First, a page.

Remote workshops and meetings are very popular right now. However, many of the popular video-conferencing software alternatives are quite limited in what they can do with streaming video. I’ve found it useful to use OBS to control my web camera during video meetings.

A quick tutorial

Download and install OBS and the VirtualCamera plugin. Open OBS and select Tools > VirtualCam and press Start. This should create a virtual web camera (named OBS-Camera by default) that you can select in Hangouts, slack, or whatever your choice of video conference software is.

The main parts of OBS to keep track of are the list of scenes, the list of sources, and the main preview window. Ignore “Audio Mixer” in the middle and the buttons on the right side of the OBS window, they don’t help you at the moment.

Scenes contain sources, and sources are what you see in the preview. The preview is also what is sent to the virtual cam. If you just opened OBS for the first time, there will be one Scene (named Scene) with nothing in it, and the preview will be black.

Sources can be images, videos, web pages, text, and, perhaps most important, Video Capture Devices, a.k.a. your web camera.

Now let us add a web camera source. Click the plus sign under the sources list, select Video Capture Device and click OK in the pop-up. This should automatically open the properties window for your web camera. If you have multiple cameras, or if you’re not getting the quality you expect, you can fiddle with these options, otherwise just click OK.

Now you can click and drag your camera source in the preview window to place it where you want it. If you want it to cover the entire screen you can right click the source and select Transform > Fit to Screen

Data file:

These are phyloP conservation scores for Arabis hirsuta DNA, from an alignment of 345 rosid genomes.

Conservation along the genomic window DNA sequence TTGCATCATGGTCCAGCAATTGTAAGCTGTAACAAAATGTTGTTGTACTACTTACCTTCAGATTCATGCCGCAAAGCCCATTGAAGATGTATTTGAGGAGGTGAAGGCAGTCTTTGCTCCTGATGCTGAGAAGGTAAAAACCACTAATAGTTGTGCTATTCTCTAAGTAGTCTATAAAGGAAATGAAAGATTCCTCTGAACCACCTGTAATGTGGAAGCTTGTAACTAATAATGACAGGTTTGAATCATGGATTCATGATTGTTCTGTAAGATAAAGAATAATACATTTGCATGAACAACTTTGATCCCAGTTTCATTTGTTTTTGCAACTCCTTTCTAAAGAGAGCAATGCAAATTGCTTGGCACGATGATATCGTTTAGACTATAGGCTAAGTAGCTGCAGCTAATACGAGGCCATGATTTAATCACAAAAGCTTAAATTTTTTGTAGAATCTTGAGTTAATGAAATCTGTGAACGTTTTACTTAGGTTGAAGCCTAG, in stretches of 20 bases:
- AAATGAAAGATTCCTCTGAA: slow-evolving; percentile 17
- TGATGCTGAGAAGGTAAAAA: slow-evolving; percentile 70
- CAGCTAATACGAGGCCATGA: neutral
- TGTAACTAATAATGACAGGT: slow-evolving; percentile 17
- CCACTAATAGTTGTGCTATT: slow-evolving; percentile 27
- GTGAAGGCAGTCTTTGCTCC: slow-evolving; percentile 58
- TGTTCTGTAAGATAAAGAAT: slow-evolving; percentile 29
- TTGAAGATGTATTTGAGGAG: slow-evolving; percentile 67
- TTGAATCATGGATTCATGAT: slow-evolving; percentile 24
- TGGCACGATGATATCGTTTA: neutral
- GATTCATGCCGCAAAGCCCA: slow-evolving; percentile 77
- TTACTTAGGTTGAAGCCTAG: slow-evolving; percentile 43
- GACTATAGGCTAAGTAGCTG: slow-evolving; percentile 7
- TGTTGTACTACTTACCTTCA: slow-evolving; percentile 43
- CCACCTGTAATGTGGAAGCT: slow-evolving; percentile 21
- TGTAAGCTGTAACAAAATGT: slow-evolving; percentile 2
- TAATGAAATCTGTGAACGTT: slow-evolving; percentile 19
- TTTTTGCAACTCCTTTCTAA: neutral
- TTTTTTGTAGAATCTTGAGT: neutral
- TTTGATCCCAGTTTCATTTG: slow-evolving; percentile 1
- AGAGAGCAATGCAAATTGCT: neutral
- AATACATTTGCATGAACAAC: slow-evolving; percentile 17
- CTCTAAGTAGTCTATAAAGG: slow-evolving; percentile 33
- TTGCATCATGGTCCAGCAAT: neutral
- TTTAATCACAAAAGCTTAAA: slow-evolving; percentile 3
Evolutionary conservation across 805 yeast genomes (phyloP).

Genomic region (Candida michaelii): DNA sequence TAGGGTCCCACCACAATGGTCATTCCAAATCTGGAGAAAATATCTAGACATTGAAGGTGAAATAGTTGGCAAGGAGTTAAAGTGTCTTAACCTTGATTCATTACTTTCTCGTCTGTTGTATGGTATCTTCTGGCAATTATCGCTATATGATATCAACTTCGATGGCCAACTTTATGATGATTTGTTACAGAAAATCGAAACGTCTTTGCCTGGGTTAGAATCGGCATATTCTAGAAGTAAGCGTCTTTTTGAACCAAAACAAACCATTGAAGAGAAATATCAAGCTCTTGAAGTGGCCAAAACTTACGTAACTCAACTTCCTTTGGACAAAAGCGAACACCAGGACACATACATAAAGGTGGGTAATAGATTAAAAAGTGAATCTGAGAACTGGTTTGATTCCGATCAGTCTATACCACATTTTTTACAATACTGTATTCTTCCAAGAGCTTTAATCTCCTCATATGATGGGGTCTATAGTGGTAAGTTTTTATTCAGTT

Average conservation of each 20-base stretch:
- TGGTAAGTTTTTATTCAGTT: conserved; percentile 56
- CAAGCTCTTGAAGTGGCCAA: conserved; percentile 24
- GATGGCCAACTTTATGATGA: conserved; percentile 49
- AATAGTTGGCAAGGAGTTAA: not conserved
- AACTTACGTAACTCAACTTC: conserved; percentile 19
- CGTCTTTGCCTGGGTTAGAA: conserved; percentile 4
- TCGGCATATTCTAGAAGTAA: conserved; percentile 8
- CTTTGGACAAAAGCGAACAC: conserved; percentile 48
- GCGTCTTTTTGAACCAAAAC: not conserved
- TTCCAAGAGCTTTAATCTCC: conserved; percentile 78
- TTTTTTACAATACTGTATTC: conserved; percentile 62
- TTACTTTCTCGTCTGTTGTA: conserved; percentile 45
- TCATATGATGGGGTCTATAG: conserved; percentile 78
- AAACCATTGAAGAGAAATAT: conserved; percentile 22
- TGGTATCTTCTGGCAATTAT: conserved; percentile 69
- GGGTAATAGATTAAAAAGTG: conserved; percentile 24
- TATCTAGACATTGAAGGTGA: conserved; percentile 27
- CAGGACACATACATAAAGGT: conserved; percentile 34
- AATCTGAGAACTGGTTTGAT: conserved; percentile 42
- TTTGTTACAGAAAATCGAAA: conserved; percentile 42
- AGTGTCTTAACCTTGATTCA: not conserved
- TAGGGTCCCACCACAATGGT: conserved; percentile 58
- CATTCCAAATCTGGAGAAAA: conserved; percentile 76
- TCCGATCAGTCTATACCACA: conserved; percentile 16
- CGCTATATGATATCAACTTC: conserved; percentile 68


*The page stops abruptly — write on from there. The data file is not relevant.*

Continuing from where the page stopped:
You can now open your video conferance software and use the OBS camera, and no one will be the wiser.

Now what?

I can almost hear you say “Well, that was a very roundabout way to do exactly the same thing I could already do!”

So let’s spice things up a little.

Click the plus button again and add a color source. By default it will be sized to cover the entire preview window, but you can either set its size to be smaller, or just drag it partially offscreen. Find an image with your company logo with transparent background and add it as another source.

See, immediately 150% more professional.

More scenes

Add another Scene by clicking the plus button below the until now neglected scenes list. Name it something fancy to help you keep track of which scene contains what.

Again, new scene will be empty. This time, add a Display Capture source.

Now you can quickly and easily share your desktop on any video call, regardless wether the software supports it or not. Just click on the scene in the scene list to switch between your face and your desktop.

What else?

There is lots of more fun to be had. You could for example record a short loop of yourself – just press the Start Recording button to the right. It should save to your Video folder by default, but that can be changed in OBS settings. You can add that video as a Media Source in a separate scene, make sure to check the Loop checkbox. Then whenever you need to take a break, you can just switch to the looped video of yourself. No one will notice, I promise.

Or why not mimic a news broadcast?

This scene has quite a few color sources with precise sizes, and some text sources, one of which has a scroll filter on it making it continuously loop the text.

Scenes can also be done much simpler.

This is just a simple image of a cinema with a transparent hole in the middle. Place it on top of the webcam source to make it easier to fit and frame the video.

Done

That’s it. Hopefully this will inspire you to have a little fun with your remote meetings.

Shoutout to Deviant Ollam, whose twitter thread spawned this whole idea.

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